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"That can be the knockout for Germany as a location"

In view of the current crisis situation, representatives of the German economy are warning of a massive weakening of Germany as a business location.

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"That can be the knockout for Germany as a location"

In view of the current crisis situation, representatives of the German economy are warning of a massive weakening of Germany as a business location. Politicians from the coalition and opposition are alarmed and are calling for or announcing comprehensive measures to protect the economy in WELT AM SONNTAG.

“The high energy prices and the weakening economy are hitting the German economy with full force and are a great burden on our companies compared to other international locations. The German business model is under enormous stress,” said Tanja Gönner, General Manager of the Federation of German Industries (BDI). Currently, "every fourth German company is thinking about relocating production abroad".

Many companies are suffering from the high energy prices as a result of the Russian invasion of Ukraine, from disrupted supply chains or restrictions from the rigid fight against the corona pandemic in China. The decisions of the US government to combat inflation, which include billions in subsidies for new technologies and a sustainable expansion of American industry, are seen as another major risk.

The energy-intensive and export-oriented chemical industry in Germany is particularly affected by the current turmoil. “Brutal energy prices are knocking us out. We are very concerned that the double boom will not reach our company," said Wolfgang Große Entrup, Managing Director of the German Chemical Industry Association (VCI).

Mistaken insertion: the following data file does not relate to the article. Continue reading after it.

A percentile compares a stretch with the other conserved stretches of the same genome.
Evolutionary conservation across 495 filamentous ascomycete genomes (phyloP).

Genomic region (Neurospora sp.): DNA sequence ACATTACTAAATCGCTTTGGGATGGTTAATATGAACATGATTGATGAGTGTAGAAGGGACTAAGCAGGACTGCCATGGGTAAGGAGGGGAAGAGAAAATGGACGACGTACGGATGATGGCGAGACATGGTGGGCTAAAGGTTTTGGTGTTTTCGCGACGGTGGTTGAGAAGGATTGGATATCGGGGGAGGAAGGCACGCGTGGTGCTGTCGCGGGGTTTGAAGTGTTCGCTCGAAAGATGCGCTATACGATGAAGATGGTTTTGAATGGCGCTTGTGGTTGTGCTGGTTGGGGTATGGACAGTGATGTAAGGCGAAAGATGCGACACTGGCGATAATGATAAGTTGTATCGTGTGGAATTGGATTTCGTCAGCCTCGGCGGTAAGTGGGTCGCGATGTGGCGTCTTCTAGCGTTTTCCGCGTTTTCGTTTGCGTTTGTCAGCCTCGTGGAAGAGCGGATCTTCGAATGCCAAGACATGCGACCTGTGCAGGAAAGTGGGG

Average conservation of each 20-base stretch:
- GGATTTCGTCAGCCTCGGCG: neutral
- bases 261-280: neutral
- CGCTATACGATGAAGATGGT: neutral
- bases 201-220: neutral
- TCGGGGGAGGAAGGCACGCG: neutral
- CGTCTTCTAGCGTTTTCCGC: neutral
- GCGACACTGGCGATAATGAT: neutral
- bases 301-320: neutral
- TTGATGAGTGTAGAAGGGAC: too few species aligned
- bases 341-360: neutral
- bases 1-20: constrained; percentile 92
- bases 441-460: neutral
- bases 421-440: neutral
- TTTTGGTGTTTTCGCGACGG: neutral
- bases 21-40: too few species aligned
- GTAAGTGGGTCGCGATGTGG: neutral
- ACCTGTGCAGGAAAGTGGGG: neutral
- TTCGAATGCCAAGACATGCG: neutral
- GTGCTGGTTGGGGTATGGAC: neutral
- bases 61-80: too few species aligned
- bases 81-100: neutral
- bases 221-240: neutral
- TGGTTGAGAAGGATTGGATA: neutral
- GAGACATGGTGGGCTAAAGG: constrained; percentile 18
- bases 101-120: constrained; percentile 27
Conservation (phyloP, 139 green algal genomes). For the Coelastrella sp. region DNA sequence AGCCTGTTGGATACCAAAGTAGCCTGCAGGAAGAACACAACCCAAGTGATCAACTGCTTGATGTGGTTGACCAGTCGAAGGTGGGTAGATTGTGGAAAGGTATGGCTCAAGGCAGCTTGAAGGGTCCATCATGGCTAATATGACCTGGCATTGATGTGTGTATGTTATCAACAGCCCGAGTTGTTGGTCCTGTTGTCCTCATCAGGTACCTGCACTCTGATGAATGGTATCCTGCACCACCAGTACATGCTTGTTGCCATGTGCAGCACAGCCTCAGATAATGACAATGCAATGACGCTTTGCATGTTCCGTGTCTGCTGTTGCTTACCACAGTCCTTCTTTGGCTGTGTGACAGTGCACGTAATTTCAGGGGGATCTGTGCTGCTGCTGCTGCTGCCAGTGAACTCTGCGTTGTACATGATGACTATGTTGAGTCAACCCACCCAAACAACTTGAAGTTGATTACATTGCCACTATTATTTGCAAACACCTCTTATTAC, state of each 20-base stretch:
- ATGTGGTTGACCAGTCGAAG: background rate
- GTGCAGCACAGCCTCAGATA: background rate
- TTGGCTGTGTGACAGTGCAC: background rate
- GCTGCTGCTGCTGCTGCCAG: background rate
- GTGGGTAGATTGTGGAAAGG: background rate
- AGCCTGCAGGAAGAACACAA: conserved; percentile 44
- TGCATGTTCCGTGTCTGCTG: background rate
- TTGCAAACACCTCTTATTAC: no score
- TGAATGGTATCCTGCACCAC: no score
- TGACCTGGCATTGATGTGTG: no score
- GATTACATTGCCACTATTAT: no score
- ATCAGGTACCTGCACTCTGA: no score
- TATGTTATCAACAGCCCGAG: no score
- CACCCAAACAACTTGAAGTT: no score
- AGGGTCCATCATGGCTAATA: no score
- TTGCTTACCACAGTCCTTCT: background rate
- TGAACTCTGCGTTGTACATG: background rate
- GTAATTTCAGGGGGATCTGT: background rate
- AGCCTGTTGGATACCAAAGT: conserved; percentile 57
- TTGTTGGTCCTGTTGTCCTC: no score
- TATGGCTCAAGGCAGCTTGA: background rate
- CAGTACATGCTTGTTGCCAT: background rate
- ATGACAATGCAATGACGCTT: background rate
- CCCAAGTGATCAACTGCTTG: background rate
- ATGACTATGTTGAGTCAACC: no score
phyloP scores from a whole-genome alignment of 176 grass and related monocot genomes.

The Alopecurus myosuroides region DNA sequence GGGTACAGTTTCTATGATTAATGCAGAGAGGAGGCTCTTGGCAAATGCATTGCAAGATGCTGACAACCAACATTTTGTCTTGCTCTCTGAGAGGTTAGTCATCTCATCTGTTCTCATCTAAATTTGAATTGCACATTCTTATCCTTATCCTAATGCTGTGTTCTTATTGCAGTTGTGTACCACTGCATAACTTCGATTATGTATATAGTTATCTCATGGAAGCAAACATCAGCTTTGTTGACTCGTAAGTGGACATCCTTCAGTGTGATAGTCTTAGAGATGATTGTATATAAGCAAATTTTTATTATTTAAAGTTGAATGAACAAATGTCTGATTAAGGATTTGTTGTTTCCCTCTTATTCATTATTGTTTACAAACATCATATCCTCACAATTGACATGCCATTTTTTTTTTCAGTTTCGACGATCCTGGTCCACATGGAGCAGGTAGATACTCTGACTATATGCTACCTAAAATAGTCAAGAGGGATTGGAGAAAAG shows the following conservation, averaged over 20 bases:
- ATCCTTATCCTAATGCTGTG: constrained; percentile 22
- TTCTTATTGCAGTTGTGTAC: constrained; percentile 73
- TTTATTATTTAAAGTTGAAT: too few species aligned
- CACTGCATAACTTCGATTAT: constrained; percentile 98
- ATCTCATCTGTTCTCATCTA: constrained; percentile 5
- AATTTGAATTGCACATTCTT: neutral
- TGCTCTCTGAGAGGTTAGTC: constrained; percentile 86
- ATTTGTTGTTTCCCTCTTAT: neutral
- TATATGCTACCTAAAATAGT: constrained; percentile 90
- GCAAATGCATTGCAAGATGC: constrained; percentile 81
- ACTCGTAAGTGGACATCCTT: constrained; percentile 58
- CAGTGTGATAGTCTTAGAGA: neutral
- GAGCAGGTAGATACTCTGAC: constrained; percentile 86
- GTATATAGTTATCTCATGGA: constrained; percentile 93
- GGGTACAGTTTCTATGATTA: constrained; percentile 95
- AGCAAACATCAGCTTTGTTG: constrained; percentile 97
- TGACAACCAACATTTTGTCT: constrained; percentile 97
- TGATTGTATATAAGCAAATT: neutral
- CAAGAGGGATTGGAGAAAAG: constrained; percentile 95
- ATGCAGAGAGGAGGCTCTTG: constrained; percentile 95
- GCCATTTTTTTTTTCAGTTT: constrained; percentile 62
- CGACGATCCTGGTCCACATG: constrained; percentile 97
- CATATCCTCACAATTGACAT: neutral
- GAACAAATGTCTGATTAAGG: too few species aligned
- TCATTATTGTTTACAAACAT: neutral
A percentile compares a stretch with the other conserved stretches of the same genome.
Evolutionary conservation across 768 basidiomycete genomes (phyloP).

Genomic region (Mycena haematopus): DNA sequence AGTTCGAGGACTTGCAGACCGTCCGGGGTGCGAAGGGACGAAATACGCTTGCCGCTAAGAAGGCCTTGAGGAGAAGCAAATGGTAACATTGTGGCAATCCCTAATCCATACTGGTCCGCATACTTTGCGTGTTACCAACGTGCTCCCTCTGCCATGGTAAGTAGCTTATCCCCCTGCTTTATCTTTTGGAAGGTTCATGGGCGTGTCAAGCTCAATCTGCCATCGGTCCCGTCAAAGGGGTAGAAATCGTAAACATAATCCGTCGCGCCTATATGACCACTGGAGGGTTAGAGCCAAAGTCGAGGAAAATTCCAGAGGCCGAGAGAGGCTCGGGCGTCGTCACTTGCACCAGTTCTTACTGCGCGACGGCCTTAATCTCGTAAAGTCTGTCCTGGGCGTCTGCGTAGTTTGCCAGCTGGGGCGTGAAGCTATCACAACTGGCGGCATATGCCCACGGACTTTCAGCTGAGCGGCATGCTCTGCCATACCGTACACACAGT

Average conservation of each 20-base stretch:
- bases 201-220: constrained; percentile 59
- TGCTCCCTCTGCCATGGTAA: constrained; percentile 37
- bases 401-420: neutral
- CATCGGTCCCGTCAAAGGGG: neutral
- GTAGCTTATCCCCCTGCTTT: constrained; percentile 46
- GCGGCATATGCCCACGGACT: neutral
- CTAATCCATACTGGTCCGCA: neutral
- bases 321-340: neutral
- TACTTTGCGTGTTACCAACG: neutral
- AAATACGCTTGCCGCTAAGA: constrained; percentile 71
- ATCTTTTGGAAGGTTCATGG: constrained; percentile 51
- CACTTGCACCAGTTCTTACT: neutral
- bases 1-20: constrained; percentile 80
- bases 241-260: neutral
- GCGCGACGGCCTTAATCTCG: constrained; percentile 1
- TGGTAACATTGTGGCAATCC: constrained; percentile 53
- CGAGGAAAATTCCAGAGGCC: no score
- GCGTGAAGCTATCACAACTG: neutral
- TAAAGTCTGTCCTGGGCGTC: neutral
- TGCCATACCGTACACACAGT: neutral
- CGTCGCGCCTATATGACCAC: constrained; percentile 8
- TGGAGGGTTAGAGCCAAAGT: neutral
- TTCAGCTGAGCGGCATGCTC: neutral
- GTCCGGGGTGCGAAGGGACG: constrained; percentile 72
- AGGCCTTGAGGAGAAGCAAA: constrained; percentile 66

"Without a functioning price brake, the government willingly accepts de-industrialization." If the chemical industry collapses, other sectors will also collapse. "That can be the knockout for Germany as a location," warned Große Entrup. Employer President Rainer Dulger calls for “more dynamism and speed, more entrepreneurial freedom and flexibility on the labor market. Germany must be unleashed and not tied down by politics,” said Dulger. "Otherwise Germany will move unchecked towards a dangerous turning point."

The mood in the German economy unexpectedly improved significantly in November. The recession is likely to be less deep than many had expected.

Source: WORLD

The traffic light alliance and Union politicians are increasingly aware of the growing dangers. “We have to be careful not to simultaneously deprive the companies we expect to invest from of liquidity and at least some of them to leave. But that's what we're doing right now," said Deputy FDP leader and Bundestag Vice President Wolfgang Kubicki in an interview with WELT AM SONNTAG. “An example: Even if we should be so far in March that the price brakes take effect, this means for companies that they will have to accept liquidity bottlenecks of a magnitude that should not be underestimated in January and February. If at the same time the supply chain law and other rules increase the bureaucratic effort and inflation remains high, "then this is a highly threatening scenario that could plunge our companies and small and medium-sized businesses into a serious crisis," says Kubicki.

The SPD was recently alarmed by the US government's “Inflation Reduction Act”. The law will provide $386 billion in tax breaks and incentives to, among other things, strengthen US industry and encourage companies to invest in renewable technologies. "In order not to fall behind, we have to fight back," said SPD deputy parliamentary group leader Matthias Miersch. “We need massive investments and an offensive settlement policy. In addition, our approval processes must become faster, simpler and more pragmatic.”

The Ministry of Economic Affairs, led by Robert Habeck (Greens), warns of a subsidy race in view of the US decision. "We will have to give our own European answer that puts our strengths forward," the ministry said. In addition to subsidies, “structural reforms are now necessary, above all the acceleration of planning and approval procedures and the reduction of bureaucracy”. CDU presidium member Jens Spahn calls for a three-point plan: the introduction of discounted industrial electricity, the promotion of key domestic industries and the conclusion of new trade agreements.

"Kick-off Politics" is WELT's daily news podcast. The most important topic analyzed by WELT editors and the dates of the day. Subscribe to the podcast on Spotify, Apple Podcasts, Amazon Music, among others, or directly via RSS feed.

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